The kidney is an important organ of drug metabolism and excretion, and the kidney damage caused by drugs is increasing. As the current variety of drugs, coupled with serious drug abuse problems, drug induced acute and chronic renal failure is increasing.
The kidney is an important detoxifying and excretory organ of the human body. Most of the drugs we take are concentrated and excreted by the kidneys. Therefore, the kidney is very susceptible to drug damage. While many people after a cold often self medication with antibiotics and antipyretic analgesic drugs, often do not understand the drug ingredients and excessive use, the effect seems to be "very good", but in fact there are many patients because of the use of drugs caused acute renal injury, renal toxicity of the most common drugs in clinical analgesic agent, aminoglycoside antibiotics, antitumor drugs, diuretics, contrast agent etc..
So what are the causes of acute renal failure?
1. lack of blood volume
(1) loss of digestive tract: such as vomiting and diarrhea.
(2) the various causes of bleeding: massive hemorrhage induced shock and insufficient blood volume, sometimes coexist, severe renal hypoperfusion, decreased glomerular filtration rate, renal tubule degeneration and necrosis is a common cause of acute renal failure.
(3) a large number of skin loss of fluid: heat stroke and a large number of sweating, not timely replenishment of blood volume.
(4) interstitial fluid loss: such as extensive burns, peritonitis, necrotizing pancreatitis, a large number of liquid into the gap, resulting in severe blood volume insufficiency, leading to kidney failure.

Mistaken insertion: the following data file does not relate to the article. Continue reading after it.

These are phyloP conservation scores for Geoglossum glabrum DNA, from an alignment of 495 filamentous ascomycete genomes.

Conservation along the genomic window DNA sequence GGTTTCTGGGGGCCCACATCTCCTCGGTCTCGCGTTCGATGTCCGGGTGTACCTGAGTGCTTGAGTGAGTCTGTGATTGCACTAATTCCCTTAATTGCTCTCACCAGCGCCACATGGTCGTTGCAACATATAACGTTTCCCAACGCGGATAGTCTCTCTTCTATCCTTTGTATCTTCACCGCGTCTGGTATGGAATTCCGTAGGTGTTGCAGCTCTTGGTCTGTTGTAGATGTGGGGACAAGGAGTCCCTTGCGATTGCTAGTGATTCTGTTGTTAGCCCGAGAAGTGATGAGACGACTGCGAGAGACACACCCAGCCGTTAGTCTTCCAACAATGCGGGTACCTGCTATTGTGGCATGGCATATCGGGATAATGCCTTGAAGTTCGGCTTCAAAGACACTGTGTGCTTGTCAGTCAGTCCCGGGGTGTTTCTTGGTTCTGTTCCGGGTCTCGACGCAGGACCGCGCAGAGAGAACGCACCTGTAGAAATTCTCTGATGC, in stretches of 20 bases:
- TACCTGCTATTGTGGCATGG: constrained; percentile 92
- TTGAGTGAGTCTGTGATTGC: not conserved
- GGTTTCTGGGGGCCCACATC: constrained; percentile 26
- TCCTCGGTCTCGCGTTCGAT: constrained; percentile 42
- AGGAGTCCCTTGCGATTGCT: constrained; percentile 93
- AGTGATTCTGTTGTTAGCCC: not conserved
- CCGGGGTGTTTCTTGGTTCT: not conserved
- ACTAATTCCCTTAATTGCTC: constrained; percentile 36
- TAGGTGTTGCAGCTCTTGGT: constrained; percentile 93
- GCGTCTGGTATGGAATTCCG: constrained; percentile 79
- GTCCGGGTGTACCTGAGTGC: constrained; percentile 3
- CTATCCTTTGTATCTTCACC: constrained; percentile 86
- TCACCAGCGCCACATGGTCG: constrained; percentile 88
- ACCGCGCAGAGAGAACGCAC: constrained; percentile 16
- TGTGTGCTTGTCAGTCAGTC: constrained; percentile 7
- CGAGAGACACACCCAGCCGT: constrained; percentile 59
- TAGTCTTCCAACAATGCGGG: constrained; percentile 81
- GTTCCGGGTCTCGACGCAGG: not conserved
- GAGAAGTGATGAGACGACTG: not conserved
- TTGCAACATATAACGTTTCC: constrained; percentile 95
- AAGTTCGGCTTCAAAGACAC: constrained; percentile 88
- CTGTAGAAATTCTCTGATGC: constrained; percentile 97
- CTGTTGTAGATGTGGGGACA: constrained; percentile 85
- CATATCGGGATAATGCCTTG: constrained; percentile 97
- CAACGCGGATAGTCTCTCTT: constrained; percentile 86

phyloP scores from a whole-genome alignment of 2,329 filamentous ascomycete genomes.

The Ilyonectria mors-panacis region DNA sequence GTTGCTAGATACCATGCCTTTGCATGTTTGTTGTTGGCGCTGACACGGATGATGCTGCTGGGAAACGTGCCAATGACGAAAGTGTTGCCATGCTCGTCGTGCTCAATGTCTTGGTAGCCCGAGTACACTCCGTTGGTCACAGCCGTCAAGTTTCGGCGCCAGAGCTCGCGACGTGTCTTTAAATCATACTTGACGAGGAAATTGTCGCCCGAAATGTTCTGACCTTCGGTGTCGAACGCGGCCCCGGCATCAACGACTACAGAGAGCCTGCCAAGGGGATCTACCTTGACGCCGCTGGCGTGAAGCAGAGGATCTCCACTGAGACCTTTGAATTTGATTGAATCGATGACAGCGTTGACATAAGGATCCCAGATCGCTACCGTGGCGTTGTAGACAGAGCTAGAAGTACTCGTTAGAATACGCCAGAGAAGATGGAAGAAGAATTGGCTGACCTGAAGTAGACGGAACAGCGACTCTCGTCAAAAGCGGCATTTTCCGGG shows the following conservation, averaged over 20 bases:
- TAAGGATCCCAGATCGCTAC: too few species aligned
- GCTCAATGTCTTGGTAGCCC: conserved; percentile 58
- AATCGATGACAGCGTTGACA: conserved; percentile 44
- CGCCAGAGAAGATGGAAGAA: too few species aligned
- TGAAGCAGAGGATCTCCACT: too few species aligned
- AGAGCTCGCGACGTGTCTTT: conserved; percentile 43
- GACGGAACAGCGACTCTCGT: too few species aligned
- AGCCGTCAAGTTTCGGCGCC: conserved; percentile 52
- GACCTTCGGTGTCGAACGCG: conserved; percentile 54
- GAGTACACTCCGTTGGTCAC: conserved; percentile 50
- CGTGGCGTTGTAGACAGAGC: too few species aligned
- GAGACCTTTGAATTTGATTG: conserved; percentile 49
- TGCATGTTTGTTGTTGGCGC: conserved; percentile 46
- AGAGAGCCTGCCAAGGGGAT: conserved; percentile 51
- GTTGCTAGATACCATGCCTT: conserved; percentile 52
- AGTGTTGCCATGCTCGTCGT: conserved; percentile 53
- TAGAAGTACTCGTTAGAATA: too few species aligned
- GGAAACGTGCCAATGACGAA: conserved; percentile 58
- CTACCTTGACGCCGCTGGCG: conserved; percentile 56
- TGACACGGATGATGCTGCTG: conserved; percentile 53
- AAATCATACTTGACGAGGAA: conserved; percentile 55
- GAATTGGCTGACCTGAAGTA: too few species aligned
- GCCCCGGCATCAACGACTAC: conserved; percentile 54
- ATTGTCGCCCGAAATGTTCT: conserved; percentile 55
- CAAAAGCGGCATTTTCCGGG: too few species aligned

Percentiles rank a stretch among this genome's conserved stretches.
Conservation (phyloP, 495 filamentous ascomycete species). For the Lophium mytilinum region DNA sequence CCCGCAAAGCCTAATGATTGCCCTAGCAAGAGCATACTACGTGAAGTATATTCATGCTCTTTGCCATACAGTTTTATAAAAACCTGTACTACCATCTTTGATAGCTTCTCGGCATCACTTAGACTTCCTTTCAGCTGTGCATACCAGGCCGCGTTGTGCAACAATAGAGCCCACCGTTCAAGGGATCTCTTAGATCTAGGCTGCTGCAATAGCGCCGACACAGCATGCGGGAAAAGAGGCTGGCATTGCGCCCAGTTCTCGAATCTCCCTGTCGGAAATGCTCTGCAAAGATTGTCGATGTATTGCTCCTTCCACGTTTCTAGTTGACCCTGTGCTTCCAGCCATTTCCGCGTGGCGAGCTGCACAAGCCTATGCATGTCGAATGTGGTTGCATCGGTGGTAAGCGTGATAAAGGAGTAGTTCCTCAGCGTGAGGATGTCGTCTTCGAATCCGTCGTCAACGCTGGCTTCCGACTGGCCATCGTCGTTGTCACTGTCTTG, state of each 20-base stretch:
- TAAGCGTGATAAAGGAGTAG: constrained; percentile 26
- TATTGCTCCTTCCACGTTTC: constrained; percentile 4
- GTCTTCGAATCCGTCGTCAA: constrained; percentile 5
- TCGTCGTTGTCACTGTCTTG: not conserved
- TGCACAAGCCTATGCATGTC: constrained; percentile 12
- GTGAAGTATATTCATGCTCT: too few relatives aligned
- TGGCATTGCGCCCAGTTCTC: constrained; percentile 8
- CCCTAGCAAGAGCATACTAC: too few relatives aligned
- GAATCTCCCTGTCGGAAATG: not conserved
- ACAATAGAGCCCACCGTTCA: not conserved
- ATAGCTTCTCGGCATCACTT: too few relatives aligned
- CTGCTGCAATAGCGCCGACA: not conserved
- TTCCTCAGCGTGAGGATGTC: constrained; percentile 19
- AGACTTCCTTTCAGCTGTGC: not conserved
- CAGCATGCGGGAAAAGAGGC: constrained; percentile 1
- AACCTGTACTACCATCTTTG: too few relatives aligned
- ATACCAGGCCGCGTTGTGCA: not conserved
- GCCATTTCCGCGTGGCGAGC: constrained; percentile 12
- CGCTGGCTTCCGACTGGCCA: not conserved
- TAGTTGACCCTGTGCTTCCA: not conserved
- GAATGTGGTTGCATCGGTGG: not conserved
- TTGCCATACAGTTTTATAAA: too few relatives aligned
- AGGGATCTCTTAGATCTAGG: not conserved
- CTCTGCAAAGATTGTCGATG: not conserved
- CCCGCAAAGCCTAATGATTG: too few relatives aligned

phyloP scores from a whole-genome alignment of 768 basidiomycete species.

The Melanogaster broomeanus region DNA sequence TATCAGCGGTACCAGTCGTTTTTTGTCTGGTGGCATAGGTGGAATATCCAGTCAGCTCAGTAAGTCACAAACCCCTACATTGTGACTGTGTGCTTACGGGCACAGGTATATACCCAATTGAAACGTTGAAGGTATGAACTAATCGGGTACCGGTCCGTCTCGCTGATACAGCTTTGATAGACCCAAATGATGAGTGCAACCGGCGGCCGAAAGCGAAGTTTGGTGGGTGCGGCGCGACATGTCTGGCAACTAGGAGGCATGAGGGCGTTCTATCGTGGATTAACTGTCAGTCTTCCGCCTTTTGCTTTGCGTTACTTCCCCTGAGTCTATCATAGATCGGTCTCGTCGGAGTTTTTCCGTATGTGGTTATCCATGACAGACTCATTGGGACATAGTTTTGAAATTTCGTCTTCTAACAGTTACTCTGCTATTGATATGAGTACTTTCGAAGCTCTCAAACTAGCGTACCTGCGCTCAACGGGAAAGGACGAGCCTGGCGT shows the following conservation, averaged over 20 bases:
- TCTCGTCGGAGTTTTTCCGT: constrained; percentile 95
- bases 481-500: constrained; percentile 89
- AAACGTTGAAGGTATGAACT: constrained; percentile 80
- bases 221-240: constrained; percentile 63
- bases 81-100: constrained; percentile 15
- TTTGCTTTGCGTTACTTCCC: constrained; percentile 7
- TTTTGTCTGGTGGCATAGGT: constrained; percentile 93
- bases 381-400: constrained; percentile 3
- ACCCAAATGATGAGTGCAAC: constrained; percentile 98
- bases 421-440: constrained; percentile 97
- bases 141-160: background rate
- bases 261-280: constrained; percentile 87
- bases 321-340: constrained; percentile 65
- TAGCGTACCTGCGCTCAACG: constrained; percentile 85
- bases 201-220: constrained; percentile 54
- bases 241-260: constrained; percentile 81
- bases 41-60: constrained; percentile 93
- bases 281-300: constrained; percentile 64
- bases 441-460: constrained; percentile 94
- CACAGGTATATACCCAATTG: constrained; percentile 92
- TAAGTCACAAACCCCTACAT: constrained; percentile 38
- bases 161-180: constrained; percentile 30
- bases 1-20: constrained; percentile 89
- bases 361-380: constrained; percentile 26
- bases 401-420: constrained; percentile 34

(5) excessive diuresis: diuresis can cause loss of water and salt loss.
2. renal hypoperfusion
Cardiovascular disease due to severe cardiac insufficiency, renal hypoperfusion is seen in: (1) congestive heart failure. (2) acute myocardial infarction: combined with cardiogenic shock or severe arrhythmia, it is more likely to combine with acute renal failure. (3) pericardial tamponade: systemic congestion at this time, seriously affecting cardiac output. (4) renal artery thrombosis or thrombosis. (5) large area pulmonary infarction. (6) severe arrhythmia.
3. peripheral vascular dilatation or infection poisoning
Peripheral vascular dilatation or infection poisoning, at this time the effective circulation of blood redistribution, seen in the blood pressure drop too fast, excessive, or infected with toxic shock.
4. The increase in renal vascular resistance after major surgery and anesthesia; hepatorenal syndrome; prostaglandin secretion such as aspirin, indomethacin and ibuprofen caused by indapamide from prostaglandin inhibitor.
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